At the LGA conference this year, political leaders at Cratus’ Loose Councillors breakfast panel with Grant Thornton took to the stage at the Crescent Theatre in Birmingham to discuss diversity and representation in local government, the impact of the pay cap on local councils, the fight with the NHS at a local level, ageism, business rates and the unintended consequences of headline generating central government policies. With so much meat on the bone of our honest and fiery debate, this week we’re focussing on our panel’s experiences and views on female representation within the sector.
When our Loose Councillor Claire Kober first became Leader of Haringey in 2008, there were only two or three female leaders in London. Claire went on to become the first female leader of London Councils in 2016. Progress can be slow and local government is still breaking new ground. Thankfully, ten years on from Claire’s Haringey Leadership election, Claire is beginning to see a change, “Women change the way politics is done. It’s not just about looking representative, but doing it differently.”
Claire accepts that she was helped at the time by Labour’s policy of standing a female candidate in every local election. A position our second Loose Councillor Baroness Scott, Conservative Leader of Wiltshire Council does not agree with. Leadership contests should be won on merit, skills and individuals being the best for the role but Baroness Scott still holds the belief that politics remains a man’s world.
Should parties therefore be fined for their lack of female diversity? Earlier this year, the House of Commons Women & Equalities Select Committee proposed fining political parties that did not ensure a minimum of 45% of general election candidates being female. MPs were to consider the proposals but not before the snap general election which would have seen fines dished out to every party had the measure been in place. Labour did go onto field 40.4% female candidates with the Green Party in second place at 34.8%.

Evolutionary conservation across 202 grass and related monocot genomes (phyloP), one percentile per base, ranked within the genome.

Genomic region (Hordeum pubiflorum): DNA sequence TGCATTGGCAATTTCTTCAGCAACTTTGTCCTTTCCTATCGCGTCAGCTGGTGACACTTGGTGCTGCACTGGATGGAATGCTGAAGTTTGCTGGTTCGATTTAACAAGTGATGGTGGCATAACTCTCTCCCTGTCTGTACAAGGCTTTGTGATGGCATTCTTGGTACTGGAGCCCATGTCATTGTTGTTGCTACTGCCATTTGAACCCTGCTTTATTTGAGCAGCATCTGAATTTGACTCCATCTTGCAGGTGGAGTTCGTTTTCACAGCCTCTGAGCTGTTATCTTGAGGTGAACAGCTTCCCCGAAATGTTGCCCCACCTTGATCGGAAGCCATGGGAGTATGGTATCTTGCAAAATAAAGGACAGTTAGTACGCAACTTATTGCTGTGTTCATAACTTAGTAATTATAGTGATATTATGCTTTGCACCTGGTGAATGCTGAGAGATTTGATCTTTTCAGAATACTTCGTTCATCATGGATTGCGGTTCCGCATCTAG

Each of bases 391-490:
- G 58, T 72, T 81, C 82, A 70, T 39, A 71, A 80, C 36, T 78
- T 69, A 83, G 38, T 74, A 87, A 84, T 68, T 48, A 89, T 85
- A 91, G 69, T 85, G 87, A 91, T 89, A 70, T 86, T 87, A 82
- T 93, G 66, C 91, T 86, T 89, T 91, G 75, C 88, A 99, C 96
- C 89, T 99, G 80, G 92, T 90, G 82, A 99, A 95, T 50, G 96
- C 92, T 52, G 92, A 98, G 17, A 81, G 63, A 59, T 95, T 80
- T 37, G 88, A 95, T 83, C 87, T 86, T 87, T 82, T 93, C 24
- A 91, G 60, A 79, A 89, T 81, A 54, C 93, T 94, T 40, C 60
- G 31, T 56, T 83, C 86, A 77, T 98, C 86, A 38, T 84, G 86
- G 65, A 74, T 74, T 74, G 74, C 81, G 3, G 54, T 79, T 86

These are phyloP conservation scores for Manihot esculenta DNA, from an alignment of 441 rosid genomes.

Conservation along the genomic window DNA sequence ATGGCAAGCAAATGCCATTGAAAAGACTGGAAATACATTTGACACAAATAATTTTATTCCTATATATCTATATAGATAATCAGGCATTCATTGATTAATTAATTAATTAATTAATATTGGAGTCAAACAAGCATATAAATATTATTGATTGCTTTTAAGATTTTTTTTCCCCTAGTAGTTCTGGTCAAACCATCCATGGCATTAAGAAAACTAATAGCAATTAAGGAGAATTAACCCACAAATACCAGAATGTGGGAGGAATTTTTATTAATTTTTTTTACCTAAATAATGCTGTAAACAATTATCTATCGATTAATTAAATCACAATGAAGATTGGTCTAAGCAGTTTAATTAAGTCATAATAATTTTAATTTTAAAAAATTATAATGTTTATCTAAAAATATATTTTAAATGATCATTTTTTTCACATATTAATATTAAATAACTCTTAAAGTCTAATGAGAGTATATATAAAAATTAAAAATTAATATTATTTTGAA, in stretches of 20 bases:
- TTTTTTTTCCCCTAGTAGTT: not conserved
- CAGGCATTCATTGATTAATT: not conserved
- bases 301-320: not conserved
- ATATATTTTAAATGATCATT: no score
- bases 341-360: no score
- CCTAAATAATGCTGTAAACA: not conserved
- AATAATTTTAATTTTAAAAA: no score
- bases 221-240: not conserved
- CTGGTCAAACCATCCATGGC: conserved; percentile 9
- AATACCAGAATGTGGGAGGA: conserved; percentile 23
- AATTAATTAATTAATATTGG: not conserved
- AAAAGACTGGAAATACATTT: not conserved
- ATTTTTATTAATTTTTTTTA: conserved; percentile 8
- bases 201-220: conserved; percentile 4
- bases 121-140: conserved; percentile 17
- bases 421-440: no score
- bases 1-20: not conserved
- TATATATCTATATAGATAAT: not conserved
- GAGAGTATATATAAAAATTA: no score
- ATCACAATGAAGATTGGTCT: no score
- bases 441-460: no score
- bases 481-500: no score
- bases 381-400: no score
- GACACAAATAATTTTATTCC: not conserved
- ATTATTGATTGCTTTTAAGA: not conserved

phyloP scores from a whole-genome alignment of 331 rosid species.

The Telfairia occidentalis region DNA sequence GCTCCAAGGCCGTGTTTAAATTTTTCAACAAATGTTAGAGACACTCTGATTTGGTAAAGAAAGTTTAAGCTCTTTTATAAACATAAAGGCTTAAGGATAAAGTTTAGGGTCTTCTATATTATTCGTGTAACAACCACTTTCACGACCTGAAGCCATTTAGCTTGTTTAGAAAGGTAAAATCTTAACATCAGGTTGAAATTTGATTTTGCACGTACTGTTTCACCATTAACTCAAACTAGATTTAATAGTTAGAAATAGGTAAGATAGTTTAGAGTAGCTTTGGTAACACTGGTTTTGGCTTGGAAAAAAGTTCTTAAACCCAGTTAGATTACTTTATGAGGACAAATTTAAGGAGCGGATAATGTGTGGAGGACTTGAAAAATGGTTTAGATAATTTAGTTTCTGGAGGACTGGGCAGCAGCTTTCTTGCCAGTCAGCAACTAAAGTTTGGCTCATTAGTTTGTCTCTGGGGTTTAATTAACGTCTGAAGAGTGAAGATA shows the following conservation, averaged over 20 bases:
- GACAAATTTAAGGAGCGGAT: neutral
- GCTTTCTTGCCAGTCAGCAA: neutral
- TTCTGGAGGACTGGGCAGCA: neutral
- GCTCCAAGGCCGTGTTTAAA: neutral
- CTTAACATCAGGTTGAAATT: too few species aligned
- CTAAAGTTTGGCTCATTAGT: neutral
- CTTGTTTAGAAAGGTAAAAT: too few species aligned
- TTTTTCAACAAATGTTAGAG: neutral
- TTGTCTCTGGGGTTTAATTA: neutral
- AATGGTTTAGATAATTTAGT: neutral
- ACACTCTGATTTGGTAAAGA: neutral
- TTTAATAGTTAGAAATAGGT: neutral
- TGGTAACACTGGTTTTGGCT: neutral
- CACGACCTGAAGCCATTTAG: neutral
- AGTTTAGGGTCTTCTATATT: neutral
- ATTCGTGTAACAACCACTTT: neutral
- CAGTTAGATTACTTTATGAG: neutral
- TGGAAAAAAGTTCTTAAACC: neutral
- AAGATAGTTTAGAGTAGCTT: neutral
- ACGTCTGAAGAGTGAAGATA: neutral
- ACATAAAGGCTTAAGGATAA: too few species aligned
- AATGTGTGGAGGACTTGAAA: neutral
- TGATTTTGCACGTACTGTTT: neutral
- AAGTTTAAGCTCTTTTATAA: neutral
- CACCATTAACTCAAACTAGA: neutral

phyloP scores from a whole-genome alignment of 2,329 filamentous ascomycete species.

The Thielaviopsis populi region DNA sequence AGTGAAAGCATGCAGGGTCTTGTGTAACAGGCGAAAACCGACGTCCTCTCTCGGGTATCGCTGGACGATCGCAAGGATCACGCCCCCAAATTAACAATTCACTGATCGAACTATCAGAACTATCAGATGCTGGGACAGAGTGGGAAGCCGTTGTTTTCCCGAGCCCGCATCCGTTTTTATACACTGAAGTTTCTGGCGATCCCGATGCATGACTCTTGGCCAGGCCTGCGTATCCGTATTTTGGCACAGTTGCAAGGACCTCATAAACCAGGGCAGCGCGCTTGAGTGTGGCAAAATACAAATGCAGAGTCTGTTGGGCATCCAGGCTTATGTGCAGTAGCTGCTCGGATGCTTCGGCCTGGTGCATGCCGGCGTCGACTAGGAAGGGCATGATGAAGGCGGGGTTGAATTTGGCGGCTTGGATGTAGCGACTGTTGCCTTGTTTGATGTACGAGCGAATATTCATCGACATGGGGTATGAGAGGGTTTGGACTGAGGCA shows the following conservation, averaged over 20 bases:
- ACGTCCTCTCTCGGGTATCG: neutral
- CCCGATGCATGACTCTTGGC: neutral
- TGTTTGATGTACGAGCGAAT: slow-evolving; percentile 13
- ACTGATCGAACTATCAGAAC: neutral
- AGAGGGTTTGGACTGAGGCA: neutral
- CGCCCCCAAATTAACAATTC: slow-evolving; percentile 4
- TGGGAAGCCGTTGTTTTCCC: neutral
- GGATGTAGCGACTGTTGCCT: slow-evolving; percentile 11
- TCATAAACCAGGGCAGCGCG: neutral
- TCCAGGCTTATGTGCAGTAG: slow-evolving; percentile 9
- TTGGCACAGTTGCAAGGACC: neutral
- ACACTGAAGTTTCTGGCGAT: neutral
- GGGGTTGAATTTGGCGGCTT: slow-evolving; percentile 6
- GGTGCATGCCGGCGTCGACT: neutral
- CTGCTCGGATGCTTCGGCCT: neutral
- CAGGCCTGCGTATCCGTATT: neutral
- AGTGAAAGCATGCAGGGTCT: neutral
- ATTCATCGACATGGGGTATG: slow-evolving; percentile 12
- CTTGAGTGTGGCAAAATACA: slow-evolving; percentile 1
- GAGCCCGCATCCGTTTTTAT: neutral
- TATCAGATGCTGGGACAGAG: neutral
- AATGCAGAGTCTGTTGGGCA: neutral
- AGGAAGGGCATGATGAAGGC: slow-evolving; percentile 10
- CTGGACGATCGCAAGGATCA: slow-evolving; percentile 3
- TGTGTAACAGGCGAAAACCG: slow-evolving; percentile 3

Councillor Sara Beresford, Liberal Democrat Leader of Three Rivers District Council put it most simply, make being a councillor a job women want to do. The sector is still significantly under representative of single parents, the twenty and thirty somethings, those who have disabilities, and the BAME community. Sara encouraged elected members and officers in the audience not to split the debate on gender. Young men need to be encouraged too. Younger men often look at older pale, male and stale councillors and simply cannot relate. Councillors, both young and old, can still be philosophical dinosaurs.
This week’s findings in the Fawcett Society Interim Report of the Local Government Commission – Does local government work for women? – come as little surprise to Cratus Strategic. We knew we had to create an all-female platform in the surrounds of the LGA Conference to offer a space on the agenda for candid and honest discussion, for female political leaders to shape the debate on representation and diversity within the sector.
It’s rather easy to fill up panel seats with the usual suspects. There are many to choose from. Of those in office for 20+ years, there are 3 male elected councillors in local government to one woman. Female councillors are ambitious, they are leaders of their households, businesses and communities. And in spite of the barriers they face such as childcare provision, travelling to meetings, sexism and prejudice, they remain just as ambitious as men.
The statistics won’t stop our Loose Councillors. They ARE the statistics. They are three of the 56 females elected as Council Leaders in England. They contribute to the 33% of elected local councillors in England who are female. They are not hampered by the measly 5% increase of that statistic over the last 20 years. They get on with the job of serving their communities, delivering services for their most vulnerable and challenging the ever-changing narrative from central government.
Next week, Cratus Strategic will delve into the Fawcett Society Interim Report in more detail and interlace our discussions with more great debate from this year’s Loose Councillors breakfast panel at the LGA Annual Conference in Birmingham.